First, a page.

Cancer researcher Marek Wronski used the National Library of Medicine's PubMed to find instances of 30 allegedly plagiarized medical papers ostensibly authored by a Polish chemical engineer. PubMed offers a push-button function labeled "find related articles," which uses statistical algorithms to identify root words in an article, and then searches for similar instances of the root words in other articles. Additional research by Wronski has unearthed 29 more suspect papers. The engineer, who claimed to have authored 125 articles in a 13-year career, now faces charges of plagiarism.
(Science 23 Jan 98)

From Edupage

Date: Mon, 02 Feb 1998 23:18:31 +0000
From: "Seth H. Ruef"
To: "International Educators Forum"
Subject: The Cookie Jar
Reply-To: "Seth H. Ruef"

The publisher of The Putnam Pit, a Tennessee newspaper, is suing the town of Cookeville, claiming that his federal civil rights were violated when the town refused to share its "cookies" -- electronic markers that a Web site leaves on a PC when it visits. The publisher has been feuding with the city for some time and wants access to the cookies to determine whether city officials are wasting company time cruising the Internet. Cookeville maintains that the cookies are privileged, but a spokesman for the Electronic Frontier Foundation says that argument may not stand up in court, pointing out that in the past, courts have ruled that government-created paper documents are in the public domain.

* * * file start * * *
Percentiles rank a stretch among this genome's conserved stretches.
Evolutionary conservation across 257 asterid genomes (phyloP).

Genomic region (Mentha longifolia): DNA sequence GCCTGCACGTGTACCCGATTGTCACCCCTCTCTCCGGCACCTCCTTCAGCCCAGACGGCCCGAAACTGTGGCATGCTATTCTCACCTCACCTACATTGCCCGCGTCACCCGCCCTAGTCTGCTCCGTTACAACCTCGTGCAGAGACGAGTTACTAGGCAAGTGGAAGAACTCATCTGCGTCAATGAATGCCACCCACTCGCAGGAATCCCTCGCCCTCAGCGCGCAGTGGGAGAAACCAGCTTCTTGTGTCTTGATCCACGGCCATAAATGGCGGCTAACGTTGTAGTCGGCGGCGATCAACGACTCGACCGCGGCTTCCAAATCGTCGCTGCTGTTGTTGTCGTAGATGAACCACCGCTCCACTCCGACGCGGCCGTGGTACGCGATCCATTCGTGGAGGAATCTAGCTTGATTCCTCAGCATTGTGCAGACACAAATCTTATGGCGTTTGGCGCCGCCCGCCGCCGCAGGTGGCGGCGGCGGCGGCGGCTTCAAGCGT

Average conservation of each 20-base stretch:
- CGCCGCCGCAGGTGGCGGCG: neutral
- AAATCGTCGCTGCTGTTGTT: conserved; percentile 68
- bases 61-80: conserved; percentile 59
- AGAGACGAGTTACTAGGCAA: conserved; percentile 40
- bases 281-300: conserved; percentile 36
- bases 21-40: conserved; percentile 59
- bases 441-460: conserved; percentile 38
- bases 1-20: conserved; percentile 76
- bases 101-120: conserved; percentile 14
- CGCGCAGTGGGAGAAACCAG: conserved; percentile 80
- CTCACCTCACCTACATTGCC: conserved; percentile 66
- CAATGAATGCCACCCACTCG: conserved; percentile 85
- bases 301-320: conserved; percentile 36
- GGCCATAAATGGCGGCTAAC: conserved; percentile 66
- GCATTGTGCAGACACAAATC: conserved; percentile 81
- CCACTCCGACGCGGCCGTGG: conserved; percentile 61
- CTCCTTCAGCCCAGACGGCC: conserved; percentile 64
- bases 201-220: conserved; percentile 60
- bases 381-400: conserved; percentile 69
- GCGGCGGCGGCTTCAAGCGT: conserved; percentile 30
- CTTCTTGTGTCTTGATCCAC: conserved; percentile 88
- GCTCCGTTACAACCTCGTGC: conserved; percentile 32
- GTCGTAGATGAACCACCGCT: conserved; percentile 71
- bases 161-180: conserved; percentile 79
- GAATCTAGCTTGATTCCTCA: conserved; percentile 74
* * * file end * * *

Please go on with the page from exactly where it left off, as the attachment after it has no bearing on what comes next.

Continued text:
(Business Week 26 Jan 98)

From Edupage for February 1
Date: Wed, 04 Feb 1998 11:02:33 +0000
From: "Seth H. Ruef"

We are please to announce that, after a hiatus of several months, there is once again a French-language version of Edupage, available Welcome once again to our French-speaking readers of Edupage. Nous sommes heureux d'annoncer qu'après un hiatus de plusieurs mois, la traduction française d'Edupage est de retour. Effectuée par Cursus, La formation à distance sur demande, elle est accesible à: Elle est également disponible sur abonnement électronique gratuit. Bienvenue à nouveau aux lecteurs francophones d'Edupage.

To subscribe to Edupage: send mail to: with the message: subscribe edupage Louis Sullivan (if your name is Louis Sullivan; otherwise, substitute your own name). To unsubscribe send a message to: with the message: unsubscribe edupage. (If you have subscription problems, send mail to .)

-- Seth Ruef

Date: Wed, 11 Feb 1998 23:22:58 +0000